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My intention with each of these posts is that you’re challenged to interrupt the noise and routine in your life, just for a moment, to think more deeply about what really matters in life… your relationship with yourself and with others in your professional and personal life.
Welcome to this month’s Tap Into Trust topic.
Each month through 2021, I’ve made a commitment to Barbara Brooks Kimmel, CEO of Trust Across America-Trust Around The World (TAA-TAW) to research and explore a specific topic that focuses on how trust impacts almost every measure of success in our professional and personal life.
I will be using the acronym TAP INTO TRUST which is an initiative from TAA-TAW.
Each letter in the acronym TAP INTO TRUST represents a one-word topic. Here’s the video for Episode 2 on Accountability (If you’d rather read than watch, the transcript is below).
This month’s topic is on Accountability
Here’s an aspirational action-based statement for you to use this month as you think about and apply this information and strategies on accountability:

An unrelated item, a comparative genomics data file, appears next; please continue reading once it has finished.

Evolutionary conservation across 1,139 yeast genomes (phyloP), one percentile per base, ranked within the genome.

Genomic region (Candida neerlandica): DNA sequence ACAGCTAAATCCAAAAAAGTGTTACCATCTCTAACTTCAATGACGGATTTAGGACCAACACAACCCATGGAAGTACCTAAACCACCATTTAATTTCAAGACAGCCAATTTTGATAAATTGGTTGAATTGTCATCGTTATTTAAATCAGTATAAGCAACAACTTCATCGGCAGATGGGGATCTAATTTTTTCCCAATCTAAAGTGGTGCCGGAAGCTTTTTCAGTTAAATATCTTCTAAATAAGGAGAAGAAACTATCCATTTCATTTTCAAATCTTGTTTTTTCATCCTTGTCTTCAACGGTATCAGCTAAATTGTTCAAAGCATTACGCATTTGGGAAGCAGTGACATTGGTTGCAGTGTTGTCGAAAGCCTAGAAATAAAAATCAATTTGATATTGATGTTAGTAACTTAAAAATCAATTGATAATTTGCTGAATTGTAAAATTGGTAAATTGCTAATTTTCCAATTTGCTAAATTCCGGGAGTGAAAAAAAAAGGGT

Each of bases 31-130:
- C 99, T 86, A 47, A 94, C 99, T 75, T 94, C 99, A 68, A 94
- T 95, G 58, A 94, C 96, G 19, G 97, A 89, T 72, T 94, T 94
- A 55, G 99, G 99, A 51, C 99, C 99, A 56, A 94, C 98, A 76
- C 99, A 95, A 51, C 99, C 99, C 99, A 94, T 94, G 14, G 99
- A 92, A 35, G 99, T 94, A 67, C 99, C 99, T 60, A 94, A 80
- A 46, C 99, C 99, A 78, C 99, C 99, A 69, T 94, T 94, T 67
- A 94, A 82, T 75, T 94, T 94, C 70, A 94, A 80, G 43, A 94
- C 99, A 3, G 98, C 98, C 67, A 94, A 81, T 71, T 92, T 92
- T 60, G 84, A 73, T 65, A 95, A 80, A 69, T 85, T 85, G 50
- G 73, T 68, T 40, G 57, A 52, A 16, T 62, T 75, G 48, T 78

I am willing to be held accountable to standards of conduct and performance. I take responsibility without regard to level or role.
Those who know me, know that I have an extensive library … I’m an avid researcher and reader around what causes people to think, feel and act the way they do.
To set the scene for talking about accountability I searched the index of over eighty books in my library on positive psychology, behavioural science, leadership, sales, customer service and motivational-self-help, and I was gob-smacked that the word – accountability – did not appear in the indexes of any of the books.
I found that fascinating, troubling, and concerning … and the more I consider this, and the more I’m researching into it, I’m realizing that accountability in our professional and personal lives, or a lack of it, is one of the major causes of distrust in our world.
Accountability or Responsibility
One of the problems with understanding why and how accountability is important in our lives, is that the words accountability and responsibility are often used interchangeably.
Now, I’m going to stick my neck out a little here and try and clear this up by way of an example of a work situation.
Let’s say a manager has received a customer complaint. The manager delegates the fixing of the complaint to one of her team members.
A week later, the manager receives a call from the customer again, saying the problem still had not been fixed.
While the team member was responsible for doing what needed to be done to fix the complaint (the actions), the manager is accountable to the customer for the complaint being fixed (the result).
Now, for me at least, and I hope for you too, understanding that responsibility has to do with actions and accountability has to do with results (and the consequences of those results), is a very practical way of approaching this.